Some simple Mac questions

Started Jun 21, 2013 | Discussions thread
OP MikeFromMesa Senior Member • Posts: 2,849
Re: Some simple Mac questions

Tom_N wrote:

First, thank you for taking the time for such a complete set of answers.

Out of the box, Mac OS X can read NTFS volumes, but cannot format volumes as NTFS, or write to NTFS volumes. Out of the box, Windows cannot understand HFS+ (Mac filesystem) volumes at all.

Both can read and write to FAT32 volumes and to exFAT volumes. Some versions of Windows are not able to format FAT32 volumes larger than 32 GB, although they can use larger volumes created by Mac OS X or by third-party Windows disk utility tools.

There are third-party NTFS drivers (for Mac OS X) and third-party HFS+ drivers (for Windows) that you can get to overcome the native limitations.

Based on your response I looked on the web for ntfs to mac drivers and found, much to my surprise, free drivers from some of the disc manufacturers. I say much to my surprise because I was surprised that I had not though of looking for such drivers before I asked the question. I also found several general purpose drivers that should work for relatively low cost.

I do wonder if the drivers from companies like Seagate will work on Western Digital drives as well.

It depends on where the software is being made available. If you are talking about an application that is only available in the Mac App Store (the way Apple prefers to sell software these days), you will need a Mac for the initial download since the Mac App "storefront" is a Mac application. For a package like iTunes (available on Apple's Web site), or Lightroom (available on Adobe's Web site), you could download the file to a PC and then transfer it to a Mac.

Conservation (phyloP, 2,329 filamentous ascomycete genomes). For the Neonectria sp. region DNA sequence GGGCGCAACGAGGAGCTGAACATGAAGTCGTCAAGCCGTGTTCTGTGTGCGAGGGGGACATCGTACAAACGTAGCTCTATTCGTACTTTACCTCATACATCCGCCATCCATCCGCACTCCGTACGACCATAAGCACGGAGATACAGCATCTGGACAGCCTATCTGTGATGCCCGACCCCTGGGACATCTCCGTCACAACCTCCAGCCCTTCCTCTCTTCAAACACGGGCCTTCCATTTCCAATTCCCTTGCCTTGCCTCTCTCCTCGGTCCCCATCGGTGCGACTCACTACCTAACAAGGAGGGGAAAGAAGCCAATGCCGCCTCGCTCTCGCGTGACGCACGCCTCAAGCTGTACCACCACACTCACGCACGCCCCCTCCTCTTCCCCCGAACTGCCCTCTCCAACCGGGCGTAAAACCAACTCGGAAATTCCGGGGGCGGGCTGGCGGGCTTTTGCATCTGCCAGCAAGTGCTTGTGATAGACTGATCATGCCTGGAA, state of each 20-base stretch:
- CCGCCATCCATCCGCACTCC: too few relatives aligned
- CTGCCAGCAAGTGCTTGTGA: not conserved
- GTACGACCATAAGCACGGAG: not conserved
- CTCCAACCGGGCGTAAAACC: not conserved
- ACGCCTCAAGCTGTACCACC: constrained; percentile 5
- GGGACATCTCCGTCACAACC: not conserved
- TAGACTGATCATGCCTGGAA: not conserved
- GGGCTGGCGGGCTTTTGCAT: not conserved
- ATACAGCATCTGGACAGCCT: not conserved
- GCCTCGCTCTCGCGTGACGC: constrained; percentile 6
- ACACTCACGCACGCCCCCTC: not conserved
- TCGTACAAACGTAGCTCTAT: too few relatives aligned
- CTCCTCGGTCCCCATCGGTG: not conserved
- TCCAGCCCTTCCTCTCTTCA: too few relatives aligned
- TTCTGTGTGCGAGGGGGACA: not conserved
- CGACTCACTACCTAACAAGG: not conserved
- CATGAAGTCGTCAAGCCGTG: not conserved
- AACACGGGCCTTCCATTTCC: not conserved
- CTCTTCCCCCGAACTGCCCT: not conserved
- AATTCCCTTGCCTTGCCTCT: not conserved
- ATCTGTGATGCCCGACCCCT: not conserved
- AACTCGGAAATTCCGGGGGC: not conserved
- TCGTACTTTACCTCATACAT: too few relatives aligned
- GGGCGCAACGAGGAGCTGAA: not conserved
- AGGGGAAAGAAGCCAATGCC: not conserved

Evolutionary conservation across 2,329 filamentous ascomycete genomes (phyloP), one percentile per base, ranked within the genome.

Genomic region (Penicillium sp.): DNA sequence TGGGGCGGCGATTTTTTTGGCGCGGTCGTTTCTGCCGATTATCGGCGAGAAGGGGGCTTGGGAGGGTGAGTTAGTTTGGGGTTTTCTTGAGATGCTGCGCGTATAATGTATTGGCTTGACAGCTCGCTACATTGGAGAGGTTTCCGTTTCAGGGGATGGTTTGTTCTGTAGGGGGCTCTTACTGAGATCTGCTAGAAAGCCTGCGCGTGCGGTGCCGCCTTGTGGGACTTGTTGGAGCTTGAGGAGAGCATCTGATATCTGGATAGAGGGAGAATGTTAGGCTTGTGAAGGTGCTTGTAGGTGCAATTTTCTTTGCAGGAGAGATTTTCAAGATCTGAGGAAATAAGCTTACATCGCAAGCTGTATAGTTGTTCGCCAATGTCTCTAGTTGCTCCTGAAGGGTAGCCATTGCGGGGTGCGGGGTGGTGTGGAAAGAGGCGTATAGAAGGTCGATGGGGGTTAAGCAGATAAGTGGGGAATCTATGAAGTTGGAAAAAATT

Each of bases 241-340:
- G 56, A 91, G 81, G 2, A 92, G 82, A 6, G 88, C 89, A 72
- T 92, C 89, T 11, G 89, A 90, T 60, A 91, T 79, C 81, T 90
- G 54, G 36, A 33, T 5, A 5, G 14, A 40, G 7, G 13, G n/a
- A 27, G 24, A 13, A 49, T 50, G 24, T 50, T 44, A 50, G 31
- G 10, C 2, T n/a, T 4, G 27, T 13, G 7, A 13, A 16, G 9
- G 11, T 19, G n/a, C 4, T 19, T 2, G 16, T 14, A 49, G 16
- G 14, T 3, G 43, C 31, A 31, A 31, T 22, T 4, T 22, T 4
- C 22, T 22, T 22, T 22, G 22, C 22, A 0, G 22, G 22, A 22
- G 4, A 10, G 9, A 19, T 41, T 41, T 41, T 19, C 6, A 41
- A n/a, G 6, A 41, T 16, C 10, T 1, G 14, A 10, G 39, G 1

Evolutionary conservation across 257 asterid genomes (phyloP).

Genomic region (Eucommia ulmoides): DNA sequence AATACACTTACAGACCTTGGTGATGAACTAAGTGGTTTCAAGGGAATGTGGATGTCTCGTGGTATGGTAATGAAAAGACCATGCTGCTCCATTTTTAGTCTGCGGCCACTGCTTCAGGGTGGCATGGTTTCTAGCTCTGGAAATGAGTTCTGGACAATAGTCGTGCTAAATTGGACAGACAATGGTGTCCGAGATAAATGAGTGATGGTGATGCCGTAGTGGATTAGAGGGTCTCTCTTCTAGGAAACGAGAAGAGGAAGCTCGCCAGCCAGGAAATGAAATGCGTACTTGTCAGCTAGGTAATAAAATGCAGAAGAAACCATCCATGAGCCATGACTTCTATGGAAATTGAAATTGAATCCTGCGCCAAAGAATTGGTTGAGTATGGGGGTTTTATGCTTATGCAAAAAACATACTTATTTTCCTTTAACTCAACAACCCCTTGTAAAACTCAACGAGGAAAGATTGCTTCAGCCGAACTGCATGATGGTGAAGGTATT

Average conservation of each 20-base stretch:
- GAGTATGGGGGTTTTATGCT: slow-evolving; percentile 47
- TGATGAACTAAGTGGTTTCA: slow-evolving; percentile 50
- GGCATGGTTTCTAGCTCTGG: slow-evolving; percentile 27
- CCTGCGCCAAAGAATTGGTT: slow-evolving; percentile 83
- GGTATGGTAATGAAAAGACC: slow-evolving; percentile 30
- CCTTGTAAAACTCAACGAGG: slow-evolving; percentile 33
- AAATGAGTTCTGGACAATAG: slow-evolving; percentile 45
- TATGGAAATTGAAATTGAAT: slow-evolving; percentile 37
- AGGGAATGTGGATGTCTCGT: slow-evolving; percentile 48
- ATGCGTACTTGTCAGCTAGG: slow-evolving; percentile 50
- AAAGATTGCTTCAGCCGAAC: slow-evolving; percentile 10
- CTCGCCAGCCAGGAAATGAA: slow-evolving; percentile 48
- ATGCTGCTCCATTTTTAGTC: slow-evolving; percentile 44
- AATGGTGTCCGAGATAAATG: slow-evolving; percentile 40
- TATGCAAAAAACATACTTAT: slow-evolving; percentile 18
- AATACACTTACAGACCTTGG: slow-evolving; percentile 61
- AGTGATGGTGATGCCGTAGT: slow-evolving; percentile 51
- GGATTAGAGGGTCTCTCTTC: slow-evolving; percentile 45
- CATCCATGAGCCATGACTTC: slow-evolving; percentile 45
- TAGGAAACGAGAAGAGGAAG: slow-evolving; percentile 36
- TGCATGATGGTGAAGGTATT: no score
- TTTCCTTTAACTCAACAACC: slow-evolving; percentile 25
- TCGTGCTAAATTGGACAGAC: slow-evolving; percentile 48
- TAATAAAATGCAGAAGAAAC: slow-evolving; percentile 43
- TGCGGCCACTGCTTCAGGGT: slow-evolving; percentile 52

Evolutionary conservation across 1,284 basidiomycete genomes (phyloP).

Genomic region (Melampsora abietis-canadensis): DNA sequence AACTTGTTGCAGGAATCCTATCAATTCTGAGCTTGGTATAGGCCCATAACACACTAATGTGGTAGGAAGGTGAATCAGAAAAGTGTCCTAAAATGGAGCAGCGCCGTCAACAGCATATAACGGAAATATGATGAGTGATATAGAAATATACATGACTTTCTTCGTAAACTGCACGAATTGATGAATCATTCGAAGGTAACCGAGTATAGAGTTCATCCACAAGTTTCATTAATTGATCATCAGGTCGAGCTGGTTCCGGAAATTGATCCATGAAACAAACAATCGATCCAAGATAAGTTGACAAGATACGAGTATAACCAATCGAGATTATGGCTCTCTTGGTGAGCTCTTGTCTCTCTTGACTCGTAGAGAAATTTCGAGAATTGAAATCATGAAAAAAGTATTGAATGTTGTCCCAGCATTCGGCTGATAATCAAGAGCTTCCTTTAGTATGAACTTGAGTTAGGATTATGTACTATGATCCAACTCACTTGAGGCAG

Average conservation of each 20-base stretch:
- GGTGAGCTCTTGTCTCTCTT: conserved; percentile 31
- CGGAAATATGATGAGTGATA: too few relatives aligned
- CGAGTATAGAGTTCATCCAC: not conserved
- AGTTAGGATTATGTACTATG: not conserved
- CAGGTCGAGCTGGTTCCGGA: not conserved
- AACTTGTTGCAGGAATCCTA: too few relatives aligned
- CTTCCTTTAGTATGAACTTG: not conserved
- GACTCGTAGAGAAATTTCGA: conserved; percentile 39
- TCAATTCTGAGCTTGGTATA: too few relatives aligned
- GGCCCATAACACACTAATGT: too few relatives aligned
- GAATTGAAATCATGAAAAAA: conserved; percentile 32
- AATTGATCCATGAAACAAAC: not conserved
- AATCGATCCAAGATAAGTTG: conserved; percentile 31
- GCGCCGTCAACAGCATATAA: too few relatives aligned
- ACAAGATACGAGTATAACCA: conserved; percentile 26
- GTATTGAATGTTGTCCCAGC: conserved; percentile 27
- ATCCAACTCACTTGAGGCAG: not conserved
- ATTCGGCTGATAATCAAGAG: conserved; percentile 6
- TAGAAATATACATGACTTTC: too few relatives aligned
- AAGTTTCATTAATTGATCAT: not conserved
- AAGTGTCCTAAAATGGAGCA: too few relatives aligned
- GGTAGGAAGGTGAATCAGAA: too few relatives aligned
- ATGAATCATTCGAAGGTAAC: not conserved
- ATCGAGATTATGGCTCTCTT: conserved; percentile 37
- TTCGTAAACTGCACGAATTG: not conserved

I have downloaded most of the mac versions of my photo software to my PC and, when the iMac arrives (supposedly in a couple of days) I will transfer them to the mac and install them.

I have also noticed that there are some mac oriented web sites that, I guess, only work for a Mac. For example I went to the Pixelmator web site and tried to play some of their videos on my PC but they would not play. I guess that surprises me. Perhaps it should not. In any case I will revisit the site when my Mac is installed and running.

a. Get an external DVD or DVD/BluRay drive. I believe that the Apple USB SuperDrive (introduced to support the MacBook Air) is widely available (e.g. at Best Buy) and should work on your iMac.

b. Make a machine that has a DVD drive share its drive with the Mac, over your home network. I forget if Apple advertised this as a Mac-to-Mac thing or if the Mac can also "borrow" use of a PC's DVD drive.

c. Do some workaround with transferring files by USB stick, hard disk, network, etc.

I will probably do (a) but first try (b) to see how it works.

4) Is there any way to connect the PC and the Mac on my home network so that I could transfer files between them?

Yes. Assuming that you already have broadband Internet service, a router with at least one unused local LAN port, and possibly also WiFi support, there are two ways you can go about it:

a. Wired Ethernet connection from the iMac's Gigabit Ethernet port to a free router LAN port. This won't buy you faster Internet access speed (your broadband provider is the bottleneck there), but may provide faster file transfers within your home, if you don't mind the wiring.

b. WiFi connection to the WiFi access point / router.

You'll need to do the same sort of network configuration (or auto-configuration) as for a PC. Then once you have basic connectivity going, you can turn on file sharing service on one or the other.

This is probably going to be a bit of a challenge for me considering that I know nothing about how the iMac networking should be set up. But, I guess, that is what AppleCare is for.

Thank you again.

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